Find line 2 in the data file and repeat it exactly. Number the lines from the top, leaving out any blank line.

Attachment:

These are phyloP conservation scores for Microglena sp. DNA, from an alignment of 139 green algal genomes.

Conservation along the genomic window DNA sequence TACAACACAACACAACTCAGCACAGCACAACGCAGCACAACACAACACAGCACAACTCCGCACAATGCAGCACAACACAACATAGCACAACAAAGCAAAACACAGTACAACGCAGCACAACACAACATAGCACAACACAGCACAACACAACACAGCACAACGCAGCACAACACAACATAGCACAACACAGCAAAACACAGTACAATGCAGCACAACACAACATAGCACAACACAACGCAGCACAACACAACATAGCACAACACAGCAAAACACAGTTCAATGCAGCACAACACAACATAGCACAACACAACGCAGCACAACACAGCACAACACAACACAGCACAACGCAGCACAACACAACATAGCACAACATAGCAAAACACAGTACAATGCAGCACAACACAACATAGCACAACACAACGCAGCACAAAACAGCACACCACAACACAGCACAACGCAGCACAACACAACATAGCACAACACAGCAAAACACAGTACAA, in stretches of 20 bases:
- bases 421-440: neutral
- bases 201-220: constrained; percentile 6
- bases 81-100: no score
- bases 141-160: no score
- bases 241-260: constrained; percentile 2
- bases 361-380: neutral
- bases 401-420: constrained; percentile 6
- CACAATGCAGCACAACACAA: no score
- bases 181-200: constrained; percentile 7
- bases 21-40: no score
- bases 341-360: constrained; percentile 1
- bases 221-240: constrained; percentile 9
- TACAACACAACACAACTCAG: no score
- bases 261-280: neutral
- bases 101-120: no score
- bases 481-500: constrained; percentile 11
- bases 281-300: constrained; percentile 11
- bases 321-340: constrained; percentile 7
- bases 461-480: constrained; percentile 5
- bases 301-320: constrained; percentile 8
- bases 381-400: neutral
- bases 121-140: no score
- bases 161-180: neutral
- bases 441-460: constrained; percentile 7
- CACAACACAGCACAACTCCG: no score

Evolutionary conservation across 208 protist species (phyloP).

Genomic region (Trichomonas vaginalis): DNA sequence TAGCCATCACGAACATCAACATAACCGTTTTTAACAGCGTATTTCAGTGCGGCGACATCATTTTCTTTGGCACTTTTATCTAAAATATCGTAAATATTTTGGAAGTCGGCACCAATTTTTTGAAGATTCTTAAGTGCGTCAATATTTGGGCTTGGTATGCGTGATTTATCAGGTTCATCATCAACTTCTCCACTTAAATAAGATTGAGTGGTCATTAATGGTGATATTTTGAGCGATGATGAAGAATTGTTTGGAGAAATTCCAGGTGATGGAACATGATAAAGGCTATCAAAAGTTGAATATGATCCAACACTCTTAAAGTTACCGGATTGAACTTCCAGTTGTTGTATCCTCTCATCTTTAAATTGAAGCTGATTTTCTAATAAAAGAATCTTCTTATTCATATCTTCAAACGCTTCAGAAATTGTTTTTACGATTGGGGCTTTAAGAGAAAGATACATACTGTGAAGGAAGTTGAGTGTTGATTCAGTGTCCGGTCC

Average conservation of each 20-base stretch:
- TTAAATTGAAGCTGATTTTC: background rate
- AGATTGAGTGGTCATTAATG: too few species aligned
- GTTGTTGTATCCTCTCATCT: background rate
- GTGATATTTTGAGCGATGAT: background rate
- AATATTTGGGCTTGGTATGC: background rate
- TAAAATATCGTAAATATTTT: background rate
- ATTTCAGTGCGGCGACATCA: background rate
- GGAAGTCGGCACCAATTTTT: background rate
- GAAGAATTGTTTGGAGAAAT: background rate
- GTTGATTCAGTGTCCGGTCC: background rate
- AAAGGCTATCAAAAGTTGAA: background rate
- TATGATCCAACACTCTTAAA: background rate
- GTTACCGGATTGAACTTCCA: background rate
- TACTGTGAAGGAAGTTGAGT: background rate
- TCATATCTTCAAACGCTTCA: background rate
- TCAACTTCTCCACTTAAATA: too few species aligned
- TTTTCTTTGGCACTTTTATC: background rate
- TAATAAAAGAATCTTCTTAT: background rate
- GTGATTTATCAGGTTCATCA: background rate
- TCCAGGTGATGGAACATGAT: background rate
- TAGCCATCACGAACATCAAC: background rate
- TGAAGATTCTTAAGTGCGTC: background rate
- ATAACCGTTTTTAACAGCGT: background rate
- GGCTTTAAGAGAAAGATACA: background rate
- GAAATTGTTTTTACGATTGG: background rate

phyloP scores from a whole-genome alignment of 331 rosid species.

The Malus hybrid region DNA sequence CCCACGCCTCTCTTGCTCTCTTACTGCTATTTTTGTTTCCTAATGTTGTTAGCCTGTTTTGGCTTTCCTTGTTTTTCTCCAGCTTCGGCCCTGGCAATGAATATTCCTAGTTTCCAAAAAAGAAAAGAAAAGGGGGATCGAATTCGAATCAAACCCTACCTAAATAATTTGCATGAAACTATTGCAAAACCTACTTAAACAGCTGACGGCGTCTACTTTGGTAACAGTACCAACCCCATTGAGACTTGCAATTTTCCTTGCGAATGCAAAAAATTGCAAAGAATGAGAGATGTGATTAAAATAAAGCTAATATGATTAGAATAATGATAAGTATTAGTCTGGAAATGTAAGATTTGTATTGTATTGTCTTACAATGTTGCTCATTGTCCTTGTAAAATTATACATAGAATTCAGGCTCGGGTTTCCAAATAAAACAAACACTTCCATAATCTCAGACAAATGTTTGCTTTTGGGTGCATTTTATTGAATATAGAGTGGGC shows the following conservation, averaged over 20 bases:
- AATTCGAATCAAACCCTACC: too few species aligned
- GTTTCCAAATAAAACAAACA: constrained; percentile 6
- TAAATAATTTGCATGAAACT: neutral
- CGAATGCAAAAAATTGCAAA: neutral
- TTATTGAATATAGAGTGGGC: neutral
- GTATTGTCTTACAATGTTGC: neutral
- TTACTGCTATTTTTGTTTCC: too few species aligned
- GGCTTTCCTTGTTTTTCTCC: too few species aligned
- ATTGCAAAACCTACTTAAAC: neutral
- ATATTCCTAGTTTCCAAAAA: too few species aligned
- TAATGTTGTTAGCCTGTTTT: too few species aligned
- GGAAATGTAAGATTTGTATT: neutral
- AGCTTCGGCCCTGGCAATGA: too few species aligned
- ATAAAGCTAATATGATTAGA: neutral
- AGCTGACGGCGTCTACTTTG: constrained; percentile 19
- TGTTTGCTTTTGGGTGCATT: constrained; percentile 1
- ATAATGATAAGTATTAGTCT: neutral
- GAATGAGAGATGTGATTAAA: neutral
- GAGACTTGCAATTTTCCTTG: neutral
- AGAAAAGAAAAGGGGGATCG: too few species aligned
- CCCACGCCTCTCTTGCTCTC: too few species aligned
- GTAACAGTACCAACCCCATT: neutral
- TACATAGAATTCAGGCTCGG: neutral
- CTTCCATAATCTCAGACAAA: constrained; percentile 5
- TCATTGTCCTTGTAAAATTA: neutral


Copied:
Conservation along the genomic window DNA sequence TACAACACAACACAACTCAGCACAGCACAACGCAGCACAACACAACACAGCACAACTCCGCACAATGCAGCACAACACAACATAGCACAACAAAGCAAAACACAGTACAACGCAGCACAACACAACATAGCACAACACAGCACAACACAACACAGCACAACGCAGCACAACACAACATAGCACAACACAGCAAAACACAGTACAATGCAGCACAACACAACATAGCACAACACAACGCAGCACAACACAACATAGCACAACACAGCAAAACACAGTTCAATGCAGCACAACACAACATAGCACAACACAACGCAGCACAACACAGCACAACACAACACAGCACAACGCAGCACAACACAACATAGCACAACATAGCAAAACACAGTACAATGCAGCACAACACAACATAGCACAACACAACGCAGCACAAAACAGCACACCACAACACAGCACAACGCAGCACAACACAACATAGCACAACACAGCAAAACACAGTACAA, in stretches of 20 bases: